I find myself deeply frustrated when I ask someone what their favourite book is or what authors they like to read and they reply something along the lines of “I don’t like reading, it’s not for me” or even worse, “reading bores me”. Before I start, let me just note that my frustration does not come from a pretentious place. In fact quite oppositely it comes from a place of sympathy, for I really do believe that there is the ideal book out there for any and every one. I study English, 90% of my life is centred around books and reading, but there was an experience I had to have, that I believe everyone can have, in order to realise I was in fact a keen reader. This experience is not the first book you read, but the first time you read a book and it shifts you, and places you in this space whereby all you want to do is think and think, you have tons of ideas, passions, opinions etc. and they are simultaneously all consuming and all addictive; it’s kaleidoscopic.
After you find your favourite book you will want to read more and more! It gets you onside, it convinces you that reading is too enriching an experience to deny yourself. When you read you are introduced to places, ideas, emotional spaces, characters and philosophical depths that you may not otherwise get to spend time with and learn about. Of course it is impossible to enjoy every book you read, but when you read a book and you dislike it you can enjoy exploring the reasons why. Why did that character annoy you? And what does that tell you about your own character? Reading encourages you to be self-reflective and to meditate upon questions of selfhood, which are imperative things to do in order to have a healthy relationship with yourself.
(Okay I can’t stop myself, cue a delve into the benefits of reading…) Reading makes you a wittier person. When reading you enter a form of dialogue with the characters yes, but also with the imagery, the lexis, even the syntax. As you analyse and judge the merit of this book you are also perhaps unknowingly becoming a faster thinker. In those moments whereby you disagree with a character, or you notice something that intrigues you about the way they see the world and from your facial expression as you read on, you notice yourself reacting, you’re animated with strong opinions. Even if it doesn’t help you to sharpen your own wit, reading does provide a lovely little opportunity to ‘borrow’ certain witty statements from the characters you come across and slip them into your non-fictional conversations. As well as broadening your vocabulary almost sub-consciously.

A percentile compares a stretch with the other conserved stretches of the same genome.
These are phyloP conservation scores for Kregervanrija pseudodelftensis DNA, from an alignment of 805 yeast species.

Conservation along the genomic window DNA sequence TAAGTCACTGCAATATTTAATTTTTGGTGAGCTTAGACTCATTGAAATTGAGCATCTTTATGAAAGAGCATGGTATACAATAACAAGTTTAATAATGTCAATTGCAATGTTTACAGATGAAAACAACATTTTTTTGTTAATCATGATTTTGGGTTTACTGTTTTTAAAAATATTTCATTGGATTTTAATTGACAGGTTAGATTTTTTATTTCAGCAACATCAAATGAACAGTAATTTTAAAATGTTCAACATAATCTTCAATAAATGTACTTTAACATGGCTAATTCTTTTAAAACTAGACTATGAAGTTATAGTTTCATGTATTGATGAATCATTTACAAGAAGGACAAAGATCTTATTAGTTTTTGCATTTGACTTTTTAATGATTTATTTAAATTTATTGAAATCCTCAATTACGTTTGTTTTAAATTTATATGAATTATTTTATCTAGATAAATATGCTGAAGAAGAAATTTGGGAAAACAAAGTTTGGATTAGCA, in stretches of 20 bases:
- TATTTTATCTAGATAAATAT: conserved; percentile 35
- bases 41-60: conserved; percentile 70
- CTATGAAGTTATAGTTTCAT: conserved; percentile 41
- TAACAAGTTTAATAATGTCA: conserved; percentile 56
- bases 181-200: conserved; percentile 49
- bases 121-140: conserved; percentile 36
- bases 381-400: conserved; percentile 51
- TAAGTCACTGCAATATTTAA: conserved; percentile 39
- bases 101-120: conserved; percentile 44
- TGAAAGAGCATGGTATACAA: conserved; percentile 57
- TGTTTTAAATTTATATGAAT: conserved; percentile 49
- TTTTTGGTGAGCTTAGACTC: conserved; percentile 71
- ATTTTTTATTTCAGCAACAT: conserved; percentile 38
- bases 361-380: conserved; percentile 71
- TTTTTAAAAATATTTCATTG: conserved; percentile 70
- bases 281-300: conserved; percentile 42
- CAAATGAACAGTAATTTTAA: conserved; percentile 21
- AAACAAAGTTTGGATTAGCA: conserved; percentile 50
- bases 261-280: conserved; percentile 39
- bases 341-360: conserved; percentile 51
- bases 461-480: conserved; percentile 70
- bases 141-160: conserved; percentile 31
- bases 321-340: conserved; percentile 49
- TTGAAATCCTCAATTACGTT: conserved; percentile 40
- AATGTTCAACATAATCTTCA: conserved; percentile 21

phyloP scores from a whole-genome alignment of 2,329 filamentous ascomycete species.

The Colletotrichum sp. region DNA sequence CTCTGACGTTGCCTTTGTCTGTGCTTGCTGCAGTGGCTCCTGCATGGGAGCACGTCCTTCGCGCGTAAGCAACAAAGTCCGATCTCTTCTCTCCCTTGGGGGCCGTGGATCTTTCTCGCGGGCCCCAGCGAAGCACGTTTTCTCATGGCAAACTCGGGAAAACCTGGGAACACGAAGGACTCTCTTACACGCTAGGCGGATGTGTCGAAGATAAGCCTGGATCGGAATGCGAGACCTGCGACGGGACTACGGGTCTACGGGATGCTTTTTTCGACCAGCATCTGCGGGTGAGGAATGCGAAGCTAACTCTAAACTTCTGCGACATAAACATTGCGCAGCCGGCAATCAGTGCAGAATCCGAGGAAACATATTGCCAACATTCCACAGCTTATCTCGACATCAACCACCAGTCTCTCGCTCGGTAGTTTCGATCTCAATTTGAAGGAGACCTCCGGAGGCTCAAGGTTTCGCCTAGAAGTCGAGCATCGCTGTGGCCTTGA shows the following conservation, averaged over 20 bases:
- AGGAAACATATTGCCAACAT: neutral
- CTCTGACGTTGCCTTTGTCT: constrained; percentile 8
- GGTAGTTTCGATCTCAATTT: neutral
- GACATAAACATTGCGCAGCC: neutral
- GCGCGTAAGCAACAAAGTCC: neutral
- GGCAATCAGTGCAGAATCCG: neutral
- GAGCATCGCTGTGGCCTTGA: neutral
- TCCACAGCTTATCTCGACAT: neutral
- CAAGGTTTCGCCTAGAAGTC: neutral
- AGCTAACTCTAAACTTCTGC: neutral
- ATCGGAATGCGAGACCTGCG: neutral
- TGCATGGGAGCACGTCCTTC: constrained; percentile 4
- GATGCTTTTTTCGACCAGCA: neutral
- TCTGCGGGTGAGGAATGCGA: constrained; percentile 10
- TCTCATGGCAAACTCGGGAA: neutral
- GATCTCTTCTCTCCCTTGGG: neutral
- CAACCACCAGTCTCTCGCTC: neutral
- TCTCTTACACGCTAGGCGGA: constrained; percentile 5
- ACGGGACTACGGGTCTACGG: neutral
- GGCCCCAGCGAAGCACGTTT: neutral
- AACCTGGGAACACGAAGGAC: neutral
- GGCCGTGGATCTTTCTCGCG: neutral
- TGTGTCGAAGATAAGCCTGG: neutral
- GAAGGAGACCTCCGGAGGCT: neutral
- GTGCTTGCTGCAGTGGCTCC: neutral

Whether you read to study, or read as a hobby, reading is company and to be honest yes we shouldn’t read just for entertainment but sometimes we do and its okay, it’s comforting. Just think about the amount of voices you can access from reading a book. You have the narrator’s time and attention and they have yours. Whether you read poetry, short stories, novels, or even a daily column, you are a reader and even if it takes a really long time, I encourage you to persevere and I can almost promise that you and your favourite book will meet in the kaleidoscopic moment that results from the challenge of establishing your individual reading style.
A few suggestions (of varying genres):
Wuthering Heights, Emily Bronte (I first read this at 17 and had read a lot before it. However, this was definitely that book that had a kaleidoscopic effect of me! First of all I felt compelled to read it all over again straight afterwards! And second of all, it was the first time I had read a book and broke down into tears, the sadness of which lasting for days! …but obviously I’m not suggesting that your favourite book should be judged on the tears you shed.)
Peter Pan, J.M Barrie
David Copperfield, Charles Dickens (for those that have a lot of time it is definitely worth it, the characterisation is fascinating)
The Plague, Albert Camus
One Day, David Nicholls
Frankenstein, Mary Shelley
Nights at the Circus, Angela Carter
Enduring Love, Ian McEwan
Sense and Sensibility, Jane Austen
Tender is The Night, F. Scott Fitzgerald
Lolita, Vladimir Nabokov
Watership Down, Richard Adams
Of Mice and Men, John Steinbeck
The Kite Runner, Khaled Hosseini
The Five People You Meet In Heaven, Mitch Albom
The Complete Sherlock Holmes, Arthur Conan Doyle
The Sense of An Ending, Julian Barnes
Me Before You, Jo Jo Moyes (for those that want the floods-of-tears moment)
Birdsong, Sebastian Faulks
Jane Eyre, Charlotte Bronte
The Outsider, Albert Camus
The Child in Time, Ian McEwan
The Forrests, Emily Perkins
The Silver Sword, Ian Serrilier
Alice’s Adventures in Wonderland, Lewis Carroll
Dubliners, James Joyce (fantastic short stories)
The Butterfly Lion, Michael Morpurgo (never rule out children’s literature as an adult)
Image Cited From http://www.pintrest.com